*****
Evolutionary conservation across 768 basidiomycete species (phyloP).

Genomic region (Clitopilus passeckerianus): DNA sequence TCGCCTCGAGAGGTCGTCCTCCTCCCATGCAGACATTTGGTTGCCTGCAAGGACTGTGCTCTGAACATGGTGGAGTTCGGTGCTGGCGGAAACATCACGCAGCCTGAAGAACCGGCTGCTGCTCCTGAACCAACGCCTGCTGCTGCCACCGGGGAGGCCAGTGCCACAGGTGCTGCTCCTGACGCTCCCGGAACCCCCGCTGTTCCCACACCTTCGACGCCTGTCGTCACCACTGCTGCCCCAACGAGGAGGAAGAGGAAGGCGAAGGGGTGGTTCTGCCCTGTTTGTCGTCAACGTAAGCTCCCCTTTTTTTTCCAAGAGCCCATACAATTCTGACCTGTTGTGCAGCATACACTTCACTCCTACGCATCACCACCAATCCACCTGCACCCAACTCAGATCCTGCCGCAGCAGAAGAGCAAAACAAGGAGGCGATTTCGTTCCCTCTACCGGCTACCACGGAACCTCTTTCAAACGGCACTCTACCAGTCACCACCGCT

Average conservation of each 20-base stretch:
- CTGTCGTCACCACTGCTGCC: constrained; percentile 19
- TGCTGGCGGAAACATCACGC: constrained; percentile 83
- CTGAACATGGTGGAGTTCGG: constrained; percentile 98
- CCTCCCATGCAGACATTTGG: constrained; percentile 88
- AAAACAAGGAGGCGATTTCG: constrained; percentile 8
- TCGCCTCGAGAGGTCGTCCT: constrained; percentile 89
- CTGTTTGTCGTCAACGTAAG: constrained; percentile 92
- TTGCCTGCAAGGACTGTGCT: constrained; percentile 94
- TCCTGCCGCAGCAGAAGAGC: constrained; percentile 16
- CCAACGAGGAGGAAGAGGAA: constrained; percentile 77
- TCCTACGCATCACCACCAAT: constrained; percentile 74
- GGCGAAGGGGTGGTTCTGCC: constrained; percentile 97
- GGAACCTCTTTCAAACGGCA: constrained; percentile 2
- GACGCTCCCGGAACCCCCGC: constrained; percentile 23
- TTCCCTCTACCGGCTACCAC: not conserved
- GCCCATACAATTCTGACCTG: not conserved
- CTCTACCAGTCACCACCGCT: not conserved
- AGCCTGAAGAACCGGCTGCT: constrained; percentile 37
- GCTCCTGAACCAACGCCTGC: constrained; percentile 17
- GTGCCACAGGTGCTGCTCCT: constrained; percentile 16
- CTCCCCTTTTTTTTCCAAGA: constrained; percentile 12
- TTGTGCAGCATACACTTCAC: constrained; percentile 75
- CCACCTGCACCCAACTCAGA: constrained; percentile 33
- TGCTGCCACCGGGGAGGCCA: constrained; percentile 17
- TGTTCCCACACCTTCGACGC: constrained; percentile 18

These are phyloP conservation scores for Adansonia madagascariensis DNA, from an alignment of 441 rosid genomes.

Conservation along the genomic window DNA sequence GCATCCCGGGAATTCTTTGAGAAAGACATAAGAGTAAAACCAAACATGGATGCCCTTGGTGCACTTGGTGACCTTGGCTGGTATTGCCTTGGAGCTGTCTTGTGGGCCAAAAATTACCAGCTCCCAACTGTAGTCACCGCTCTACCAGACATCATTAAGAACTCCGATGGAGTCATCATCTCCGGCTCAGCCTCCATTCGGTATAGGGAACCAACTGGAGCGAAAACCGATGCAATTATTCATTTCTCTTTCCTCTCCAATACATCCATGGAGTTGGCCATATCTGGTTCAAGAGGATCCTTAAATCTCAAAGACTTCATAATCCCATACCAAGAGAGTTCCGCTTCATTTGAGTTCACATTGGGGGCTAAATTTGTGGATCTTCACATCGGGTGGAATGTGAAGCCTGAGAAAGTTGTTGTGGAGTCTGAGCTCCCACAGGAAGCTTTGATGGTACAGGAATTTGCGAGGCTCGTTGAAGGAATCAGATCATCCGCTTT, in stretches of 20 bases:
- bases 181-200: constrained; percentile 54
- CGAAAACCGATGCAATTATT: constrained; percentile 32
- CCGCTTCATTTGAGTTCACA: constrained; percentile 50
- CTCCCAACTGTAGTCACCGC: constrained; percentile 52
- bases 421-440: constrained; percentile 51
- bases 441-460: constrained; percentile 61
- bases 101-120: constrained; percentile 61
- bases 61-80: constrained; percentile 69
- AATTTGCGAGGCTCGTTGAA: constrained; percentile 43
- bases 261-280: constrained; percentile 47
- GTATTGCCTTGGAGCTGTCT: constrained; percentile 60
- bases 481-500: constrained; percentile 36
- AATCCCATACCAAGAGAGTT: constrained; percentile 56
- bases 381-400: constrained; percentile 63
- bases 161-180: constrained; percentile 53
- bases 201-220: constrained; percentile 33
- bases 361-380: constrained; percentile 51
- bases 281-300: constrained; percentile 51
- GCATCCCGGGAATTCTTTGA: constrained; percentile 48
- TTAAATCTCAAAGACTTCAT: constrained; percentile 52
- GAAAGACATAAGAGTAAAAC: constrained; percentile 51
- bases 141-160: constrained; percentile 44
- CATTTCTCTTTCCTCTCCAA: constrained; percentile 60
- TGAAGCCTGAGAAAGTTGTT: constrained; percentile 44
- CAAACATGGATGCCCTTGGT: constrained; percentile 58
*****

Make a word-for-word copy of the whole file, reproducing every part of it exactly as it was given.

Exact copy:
Evolutionary conservation across 768 basidiomycete species (phyloP).

Genomic region (Clitopilus passeckerianus): DNA sequence TCGCCTCGAGAGGTCGTCCTCCTCCCATGCAGACATTTGGTTGCCTGCAAGGACTGTGCTCTGAACATGGTGGAGTTCGGTGCTGGCGGAAACATCACGCAGCCTGAAGAACCGGCTGCTGCTCCTGAACCAACGCCTGCTGCTGCCACCGGGGAGGCCAGTGCCACAGGTGCTGCTCCTGACGCTCCCGGAACCCCCGCTGTTCCCACACCTTCGACGCCTGTCGTCACCACTGCTGCCCCAACGAGGAGGAAGAGGAAGGCGAAGGGGTGGTTCTGCCCTGTTTGTCGTCAACGTAAGCTCCCCTTTTTTTTCCAAGAGCCCATACAATTCTGACCTGTTGTGCAGCATACACTTCACTCCTACGCATCACCACCAATCCACCTGCACCCAACTCAGATCCTGCCGCAGCAGAAGAGCAAAACAAGGAGGCGATTTCGTTCCCTCTACCGGCTACCACGGAACCTCTTTCAAACGGCACTCTACCAGTCACCACCGCT

Average conservation of each 20-base stretch:
- CTGTCGTCACCACTGCTGCC: constrained; percentile 19
- TGCTGGCGGAAACATCACGC: constrained; percentile 83
- CTGAACATGGTGGAGTTCGG: constrained; percentile 98
- CCTCCCATGCAGACATTTGG: constrained; percentile 88
- AAAACAAGGAGGCGATTTCG: constrained; percentile 8
- TCGCCTCGAGAGGTCGTCCT: constrained; percentile 89
- CTGTTTGTCGTCAACGTAAG: constrained; percentile 92
- TTGCCTGCAAGGACTGTGCT: constrained; percentile 94
- TCCTGCCGCAGCAGAAGAGC: constrained; percentile 16
- CCAACGAGGAGGAAGAGGAA: constrained; percentile 77
- TCCTACGCATCACCACCAAT: constrained; percentile 74
- GGCGAAGGGGTGGTTCTGCC: constrained; percentile 97
- GGAACCTCTTTCAAACGGCA: constrained; percentile 2
- GACGCTCCCGGAACCCCCGC: constrained; percentile 23
- TTCCCTCTACCGGCTACCAC: not conserved
- GCCCATACAATTCTGACCTG: not conserved
- CTCTACCAGTCACCACCGCT: not conserved
- AGCCTGAAGAACCGGCTGCT: constrained; percentile 37
- GCTCCTGAACCAACGCCTGC: constrained; percentile 17
- GTGCCACAGGTGCTGCTCCT: constrained; percentile 16
- CTCCCCTTTTTTTTCCAAGA: constrained; percentile 12
- TTGTGCAGCATACACTTCAC: constrained; percentile 75
- CCACCTGCACCCAACTCAGA: constrained; percentile 33
- TGCTGCCACCGGGGAGGCCA: constrained; percentile 17
- TGTTCCCACACCTTCGACGC: constrained; percentile 18

These are phyloP conservation scores for Adansonia madagascariensis DNA, from an alignment of 441 rosid genomes.

Conservation along the genomic window DNA sequence GCATCCCGGGAATTCTTTGAGAAAGACATAAGAGTAAAACCAAACATGGATGCCCTTGGTGCACTTGGTGACCTTGGCTGGTATTGCCTTGGAGCTGTCTTGTGGGCCAAAAATTACCAGCTCCCAACTGTAGTCACCGCTCTACCAGACATCATTAAGAACTCCGATGGAGTCATCATCTCCGGCTCAGCCTCCATTCGGTATAGGGAACCAACTGGAGCGAAAACCGATGCAATTATTCATTTCTCTTTCCTCTCCAATACATCCATGGAGTTGGCCATATCTGGTTCAAGAGGATCCTTAAATCTCAAAGACTTCATAATCCCATACCAAGAGAGTTCCGCTTCATTTGAGTTCACATTGGGGGCTAAATTTGTGGATCTTCACATCGGGTGGAATGTGAAGCCTGAGAAAGTTGTTGTGGAGTCTGAGCTCCCACAGGAAGCTTTGATGGTACAGGAATTTGCGAGGCTCGTTGAAGGAATCAGATCATCCGCTTT, in stretches of 20 bases:
- bases 181-200: constrained; percentile 54
- CGAAAACCGATGCAATTATT: constrained; percentile 32
- CCGCTTCATTTGAGTTCACA: constrained; percentile 50
- CTCCCAACTGTAGTCACCGC: constrained; percentile 52
- bases 421-440: constrained; percentile 51
- bases 441-460: constrained; percentile 61
- bases 101-120: constrained; percentile 61
- bases 61-80: constrained; percentile 69
- AATTTGCGAGGCTCGTTGAA: constrained; percentile 43
- bases 261-280: constrained; percentile 47
- GTATTGCCTTGGAGCTGTCT: constrained; percentile 60
- bases 481-500: constrained; percentile 36
- AATCCCATACCAAGAGAGTT: constrained; percentile 56
- bases 381-400: constrained; percentile 63
- bases 161-180: constrained; percentile 53
- bases 201-220: constrained; percentile 33
- bases 361-380: constrained; percentile 51
- bases 281-300: constrained; percentile 51
- GCATCCCGGGAATTCTTTGA: constrained; percentile 48
- TTAAATCTCAAAGACTTCAT: constrained; percentile 52
- GAAAGACATAAGAGTAAAAC: constrained; percentile 51
- bases 141-160: constrained; percentile 44
- CATTTCTCTTTCCTCTCCAA: constrained; percentile 60
- TGAAGCCTGAGAAAGTTGTT: constrained; percentile 44
- CAAACATGGATGCCCTTGGT: constrained; percentile 58